Gap Up equals today’s open price, minus prior day close
Gap Down equals the prior day close, minus today’s open

So, that’s how to measure the gap, we say a gap is small when this size is less than 40% of the average range in price over the past 5 days. And a gap is big when the range is greater than 40%.

We have a way of measuring this range, it’s called the Average True Range (ATR). This is the distance between the extreme high and low in a particular day, including the prior day close if it extends beyond today’s range.

Generally big gaps are better to trade, but for the sake of referring to a potential trade, we will often say things like, its a large gap up, or a small gap down. So, when we say something like that, you know exactly what we mean.

Gap Zones

We can further describe gaps in relation to the prior day’s price action. So for example, if yesterday was a down day, and we have a gap up, we might say it was a big gap up, following a down day, and that gap opened above the prior days high. We would call the a UH. Check out this gap zone chart.

Gap Zones
Gap Zones

If we were to step back and look at where gaps occurred in terms of market structure, meaning where the gap occurred in terms of it’s location in the current trend, we could further qualify the gap that way.

And there are three basic areas of the trend that are notable, and have statistical significance, they are at the beginning, middle and end of a trend, and they are called Breakaway, Runaway, and Exhaustion.

Well, that’s all for now. Next time we will discuss various strategies and the probabilities that they are worth trading. And from this, we will have developed a very effective trading methodology.

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How To Develop a Trading System Part 6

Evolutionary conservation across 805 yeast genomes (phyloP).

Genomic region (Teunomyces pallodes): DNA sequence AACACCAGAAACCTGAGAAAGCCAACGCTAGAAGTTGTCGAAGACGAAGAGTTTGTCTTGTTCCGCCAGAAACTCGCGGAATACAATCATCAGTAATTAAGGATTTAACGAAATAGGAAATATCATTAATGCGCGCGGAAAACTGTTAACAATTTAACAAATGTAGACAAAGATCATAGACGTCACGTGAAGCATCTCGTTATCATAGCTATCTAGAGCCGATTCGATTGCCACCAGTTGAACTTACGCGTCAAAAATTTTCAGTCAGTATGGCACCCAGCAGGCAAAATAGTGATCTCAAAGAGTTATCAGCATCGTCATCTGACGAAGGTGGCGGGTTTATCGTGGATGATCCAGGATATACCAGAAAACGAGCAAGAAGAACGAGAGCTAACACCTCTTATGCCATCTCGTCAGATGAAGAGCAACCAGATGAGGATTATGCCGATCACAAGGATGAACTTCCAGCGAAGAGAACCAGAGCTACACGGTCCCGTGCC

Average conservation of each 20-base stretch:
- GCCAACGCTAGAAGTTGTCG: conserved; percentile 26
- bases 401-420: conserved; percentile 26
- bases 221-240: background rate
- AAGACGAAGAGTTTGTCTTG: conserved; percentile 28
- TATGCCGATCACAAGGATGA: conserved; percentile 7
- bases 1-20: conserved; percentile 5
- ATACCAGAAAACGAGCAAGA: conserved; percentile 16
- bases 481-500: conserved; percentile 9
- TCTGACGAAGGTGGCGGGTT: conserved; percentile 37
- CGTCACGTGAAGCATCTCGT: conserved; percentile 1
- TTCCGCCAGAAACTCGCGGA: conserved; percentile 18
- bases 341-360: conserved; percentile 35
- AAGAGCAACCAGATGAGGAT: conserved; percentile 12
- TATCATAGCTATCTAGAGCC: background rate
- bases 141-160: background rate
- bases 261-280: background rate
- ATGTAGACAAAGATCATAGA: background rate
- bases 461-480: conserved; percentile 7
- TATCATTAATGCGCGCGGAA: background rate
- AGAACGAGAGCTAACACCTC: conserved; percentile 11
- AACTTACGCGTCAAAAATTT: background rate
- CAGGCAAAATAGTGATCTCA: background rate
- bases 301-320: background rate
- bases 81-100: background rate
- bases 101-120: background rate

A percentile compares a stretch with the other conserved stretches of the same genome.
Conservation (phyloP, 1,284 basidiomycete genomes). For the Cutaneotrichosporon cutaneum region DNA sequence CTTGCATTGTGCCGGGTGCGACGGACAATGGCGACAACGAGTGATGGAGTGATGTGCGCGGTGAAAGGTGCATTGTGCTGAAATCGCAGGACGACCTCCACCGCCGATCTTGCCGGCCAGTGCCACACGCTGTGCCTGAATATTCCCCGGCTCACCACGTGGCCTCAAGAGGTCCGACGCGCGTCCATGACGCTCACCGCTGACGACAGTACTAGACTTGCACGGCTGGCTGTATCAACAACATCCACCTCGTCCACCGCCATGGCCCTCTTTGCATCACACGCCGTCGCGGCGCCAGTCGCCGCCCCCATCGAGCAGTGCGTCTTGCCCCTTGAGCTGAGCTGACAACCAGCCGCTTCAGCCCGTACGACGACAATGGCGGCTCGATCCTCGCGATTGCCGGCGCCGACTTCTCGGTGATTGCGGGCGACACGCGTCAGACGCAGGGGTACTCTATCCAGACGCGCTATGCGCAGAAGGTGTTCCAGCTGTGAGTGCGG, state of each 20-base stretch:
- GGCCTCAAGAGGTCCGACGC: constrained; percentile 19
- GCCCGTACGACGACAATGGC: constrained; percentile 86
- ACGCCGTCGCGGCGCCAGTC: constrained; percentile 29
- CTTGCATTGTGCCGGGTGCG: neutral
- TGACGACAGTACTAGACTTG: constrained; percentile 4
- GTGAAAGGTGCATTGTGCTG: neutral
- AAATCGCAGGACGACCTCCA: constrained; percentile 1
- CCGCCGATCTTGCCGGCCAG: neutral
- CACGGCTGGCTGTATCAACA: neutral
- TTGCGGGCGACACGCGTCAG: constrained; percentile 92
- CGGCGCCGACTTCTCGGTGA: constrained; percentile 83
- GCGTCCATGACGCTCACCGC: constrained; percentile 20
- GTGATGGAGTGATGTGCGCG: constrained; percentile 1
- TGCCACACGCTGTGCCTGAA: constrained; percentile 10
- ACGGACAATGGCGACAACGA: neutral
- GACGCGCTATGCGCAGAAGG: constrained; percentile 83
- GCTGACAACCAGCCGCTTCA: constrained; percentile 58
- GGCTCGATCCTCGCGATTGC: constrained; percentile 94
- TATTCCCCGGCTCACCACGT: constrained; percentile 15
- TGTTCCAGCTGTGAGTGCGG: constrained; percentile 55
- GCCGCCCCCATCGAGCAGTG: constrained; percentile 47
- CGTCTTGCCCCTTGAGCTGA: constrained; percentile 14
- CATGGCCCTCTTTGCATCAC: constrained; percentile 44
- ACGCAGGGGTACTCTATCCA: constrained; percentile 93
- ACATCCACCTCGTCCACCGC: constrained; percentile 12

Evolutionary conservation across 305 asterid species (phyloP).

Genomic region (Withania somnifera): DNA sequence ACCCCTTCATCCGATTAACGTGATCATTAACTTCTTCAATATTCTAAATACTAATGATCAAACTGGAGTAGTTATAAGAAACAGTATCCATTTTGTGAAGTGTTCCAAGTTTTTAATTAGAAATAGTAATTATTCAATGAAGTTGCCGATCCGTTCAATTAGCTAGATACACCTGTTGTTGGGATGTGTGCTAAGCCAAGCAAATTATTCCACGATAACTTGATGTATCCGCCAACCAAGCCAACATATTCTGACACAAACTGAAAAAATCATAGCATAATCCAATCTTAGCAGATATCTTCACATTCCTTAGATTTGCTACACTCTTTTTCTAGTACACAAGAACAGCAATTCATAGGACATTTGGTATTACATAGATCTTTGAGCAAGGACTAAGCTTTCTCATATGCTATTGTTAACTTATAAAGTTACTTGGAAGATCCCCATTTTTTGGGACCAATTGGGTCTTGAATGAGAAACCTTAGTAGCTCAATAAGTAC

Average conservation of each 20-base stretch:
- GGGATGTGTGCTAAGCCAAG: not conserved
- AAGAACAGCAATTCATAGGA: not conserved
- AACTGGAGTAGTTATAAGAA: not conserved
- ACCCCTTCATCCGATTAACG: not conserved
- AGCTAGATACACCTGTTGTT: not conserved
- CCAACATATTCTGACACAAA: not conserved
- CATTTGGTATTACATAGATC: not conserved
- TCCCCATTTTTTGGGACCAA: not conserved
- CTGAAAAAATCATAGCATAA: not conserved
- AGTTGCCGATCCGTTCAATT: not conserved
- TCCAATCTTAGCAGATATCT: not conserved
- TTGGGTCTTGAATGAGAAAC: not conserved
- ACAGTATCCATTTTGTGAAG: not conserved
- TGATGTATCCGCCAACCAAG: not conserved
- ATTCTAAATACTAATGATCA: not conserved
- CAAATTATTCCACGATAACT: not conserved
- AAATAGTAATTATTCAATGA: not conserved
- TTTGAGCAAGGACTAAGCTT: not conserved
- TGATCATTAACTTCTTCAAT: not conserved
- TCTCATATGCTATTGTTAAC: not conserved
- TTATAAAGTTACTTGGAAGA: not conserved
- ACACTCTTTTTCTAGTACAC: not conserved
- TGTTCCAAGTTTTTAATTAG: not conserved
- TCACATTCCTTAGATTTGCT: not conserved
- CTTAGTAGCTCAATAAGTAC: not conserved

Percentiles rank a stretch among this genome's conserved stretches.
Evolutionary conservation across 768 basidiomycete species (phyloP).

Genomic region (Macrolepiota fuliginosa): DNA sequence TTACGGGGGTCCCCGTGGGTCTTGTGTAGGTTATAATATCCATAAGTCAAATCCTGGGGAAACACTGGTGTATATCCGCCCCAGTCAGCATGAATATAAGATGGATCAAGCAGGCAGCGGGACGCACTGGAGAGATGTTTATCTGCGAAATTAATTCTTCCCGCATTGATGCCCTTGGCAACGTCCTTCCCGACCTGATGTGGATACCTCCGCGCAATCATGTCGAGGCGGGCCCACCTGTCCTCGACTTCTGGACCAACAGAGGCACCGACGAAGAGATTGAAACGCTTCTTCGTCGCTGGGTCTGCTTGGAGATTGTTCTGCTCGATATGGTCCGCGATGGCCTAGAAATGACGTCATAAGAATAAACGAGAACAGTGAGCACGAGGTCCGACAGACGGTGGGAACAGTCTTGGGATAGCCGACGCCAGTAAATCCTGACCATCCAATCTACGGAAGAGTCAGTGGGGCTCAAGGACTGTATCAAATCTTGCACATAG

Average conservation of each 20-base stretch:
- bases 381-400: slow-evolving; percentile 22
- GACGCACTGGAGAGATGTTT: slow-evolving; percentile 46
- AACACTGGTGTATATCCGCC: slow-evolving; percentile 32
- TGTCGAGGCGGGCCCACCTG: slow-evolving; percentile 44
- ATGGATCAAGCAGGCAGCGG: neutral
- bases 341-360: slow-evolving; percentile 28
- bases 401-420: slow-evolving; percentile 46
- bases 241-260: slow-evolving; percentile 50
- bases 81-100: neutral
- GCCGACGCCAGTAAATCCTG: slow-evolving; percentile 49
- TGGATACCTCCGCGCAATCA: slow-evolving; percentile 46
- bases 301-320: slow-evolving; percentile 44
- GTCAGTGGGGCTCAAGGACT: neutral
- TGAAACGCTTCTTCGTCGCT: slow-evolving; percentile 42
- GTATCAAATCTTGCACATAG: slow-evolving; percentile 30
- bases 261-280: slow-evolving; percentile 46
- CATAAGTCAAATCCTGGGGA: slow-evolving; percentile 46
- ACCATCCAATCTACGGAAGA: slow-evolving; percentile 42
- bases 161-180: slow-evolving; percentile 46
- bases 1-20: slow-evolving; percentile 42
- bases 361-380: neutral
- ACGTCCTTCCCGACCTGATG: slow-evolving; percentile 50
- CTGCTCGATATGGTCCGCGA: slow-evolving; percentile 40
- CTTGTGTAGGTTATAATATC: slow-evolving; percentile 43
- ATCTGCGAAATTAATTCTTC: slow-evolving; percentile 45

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PinPoint Strategy – What a Difference a Day Makes

Most people developing trading strategies are stuck in the notion that a strategy should work all the time, that is if the strategy is valid, then it should work. Right? Ummm, no, not necessarily.

The things you trade are generally tied directly to a physical business, a market, or an industry. Each of these entities have unique characteristics and dynamics. The job of the strategy designer is to uncover those characteristics and dynamics and find an edge.

Oil, bubbling crude, Texas Tea, black gold.

Let’s take oil as an example, and here we’ll use the USO ETF (United States Oil Fund). This fund seeks to reflect the performance, less expenses, of the spot price of West Texas Intermediate (WTI) light, sweet crude oil. The fund invests in futures contracts for light, sweet crude oil and other types of crude oil, diesel heating oil, gasoline, natural gas, and other petroleum-based fuels traded on the NYMEX and other exchanges.

Now that’s a lot to take in. USO appears to be well diversified in the energy sector, so how do we find the edge? Well, if you follow the US economic calendar for commodity reports, you would know that the Petroleum Status report is released weekly on Wednesday at 10:30 AM EST. This report can have a major affect on not only oil and other petroleum products, but also on the entire US stock market, as it can be a very good barometer on US market health.

This is the biggie, no other petroleum report has greater affect on USO and by association, the market. But there are several other regularly released reports, that could add to price action.

The challenge is to identify patterns that result from these regular reports, and see if there’s a tradable edge.

The Pin Point and Pivot Strategies